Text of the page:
Mark hung on like a koala bear, arms squeezing my neck, legs pinching my waist. I placed one hand under his slim hips and rubbed his back with the other. He didn’t resist my tenderness. Not this time. Earlier my husband Brad and I had arranged his little-boy cotton shirts and shorts in a chest of drawers at the unfamiliar Pennsylvania facility for disabled children. Ten-year-old David, older by two years, had propped his brother’s tennis racket beside a twin bed with an institutional-looking cotton spread. Mark didn’t play tennis, the racket was the steering wheel of a make-believe 18-wheeler. He’d hold the head of the racket, hands at ten and two o’clock, and drive while humming like a diesel engine.

We should have brought Mark’s quilt, David said, the one with Charlie Brown and Lucy and the Red Baron.

David was right. Maybe we could pop over to the mall, pick up a bedspread with cars and trucks. And I still needed to tell the housemother, Miss Maggie, how my son loved peanut butter and jelly sandwiches on white bread, and toys that twirled and made music. And anything with wheels.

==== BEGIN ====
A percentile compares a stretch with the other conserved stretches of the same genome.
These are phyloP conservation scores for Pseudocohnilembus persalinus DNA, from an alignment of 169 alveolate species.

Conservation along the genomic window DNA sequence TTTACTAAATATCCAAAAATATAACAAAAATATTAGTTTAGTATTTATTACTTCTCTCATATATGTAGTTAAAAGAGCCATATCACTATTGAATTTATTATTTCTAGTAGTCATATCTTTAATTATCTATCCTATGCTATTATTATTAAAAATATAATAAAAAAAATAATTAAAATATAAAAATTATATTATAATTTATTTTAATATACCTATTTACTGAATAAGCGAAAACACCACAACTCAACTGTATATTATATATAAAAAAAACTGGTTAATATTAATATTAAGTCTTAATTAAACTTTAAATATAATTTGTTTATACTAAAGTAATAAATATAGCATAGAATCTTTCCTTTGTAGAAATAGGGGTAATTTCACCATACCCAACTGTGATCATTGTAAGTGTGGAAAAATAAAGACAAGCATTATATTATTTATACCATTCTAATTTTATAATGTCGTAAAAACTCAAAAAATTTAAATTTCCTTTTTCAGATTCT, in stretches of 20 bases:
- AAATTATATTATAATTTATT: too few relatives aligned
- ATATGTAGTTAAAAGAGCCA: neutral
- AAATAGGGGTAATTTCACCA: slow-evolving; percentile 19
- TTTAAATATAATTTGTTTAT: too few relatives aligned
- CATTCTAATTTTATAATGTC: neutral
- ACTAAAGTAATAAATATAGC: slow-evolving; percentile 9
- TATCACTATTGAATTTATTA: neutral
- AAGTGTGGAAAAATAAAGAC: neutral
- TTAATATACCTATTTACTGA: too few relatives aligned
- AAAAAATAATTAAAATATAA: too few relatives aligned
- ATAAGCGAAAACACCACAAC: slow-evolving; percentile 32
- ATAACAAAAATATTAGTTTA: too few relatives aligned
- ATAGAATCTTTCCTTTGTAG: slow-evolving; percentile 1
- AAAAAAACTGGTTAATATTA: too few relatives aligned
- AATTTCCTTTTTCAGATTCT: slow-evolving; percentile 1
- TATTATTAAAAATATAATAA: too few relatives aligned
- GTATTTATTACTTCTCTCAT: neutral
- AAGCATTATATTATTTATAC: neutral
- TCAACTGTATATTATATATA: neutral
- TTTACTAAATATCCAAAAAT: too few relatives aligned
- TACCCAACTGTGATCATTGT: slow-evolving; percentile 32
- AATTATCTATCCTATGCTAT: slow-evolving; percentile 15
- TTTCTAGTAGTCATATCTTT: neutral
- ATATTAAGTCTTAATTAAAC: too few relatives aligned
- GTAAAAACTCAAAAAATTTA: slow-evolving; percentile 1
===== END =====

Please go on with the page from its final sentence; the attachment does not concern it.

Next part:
Miss Maggie had left us clustered in the foyer of Mark’s new group home for private good-byes. A few minutes later she returned and stood beside our family huddle.

I know leaving is hard, she said, hands open, palms up.

David shifted foot to foot. Brad slipped his arm around my waist, his warm breath brushing my face. Mark squeezed me until our chests were as close as those of conjoined twins. I couldn’t imagine loosening my hold or how I’d unlock his clutch. Miss Maggie lowered her arms and our group let out a breath.

I need to show Mark around, Miss Maggie said, introduce him to the staff and his new friends, help him settle in.

I honed in on the wholesome little-boy smell of my son. How could we drive back to North Carolina knowing that tonight when Mark’s breath slowed with sleep, there wouldn’t be one soul in the school—not in the entire town of Langhorne—who would stand over him and imagine his dreams?

Miss Maggie smiled at Mark and me and lifted her arms. Thank goodness she didn’t wag her fingers in a give-him-to-me-this-minute gesture. Her easy calm would be good for Mark, better than my yelling. Brad tightened his clasp around my waist. I leaned into him, found a sliver of courage, and loosened my hold on Mark.

We’ll be back, Mark, Brad said. We’ll see you soon.

Momma and Daddy and David have to go, I said, drawing my head back and looking my boy in the eye. You’re going to stay here with Miss Maggie.

We’d told Mark he was going away to school, would live in a different home, have new friends, visit us in North Carolina. We knew he hadn’t understood. Now he stared into my eyes like he was waiting to hear us announce we’d be back before bedtime. I flashed back to his first months when I’d have given anything for a simple look from him. Now, I forced myself to hold his steady gaze. What was he thinking? Did he feel we loved him?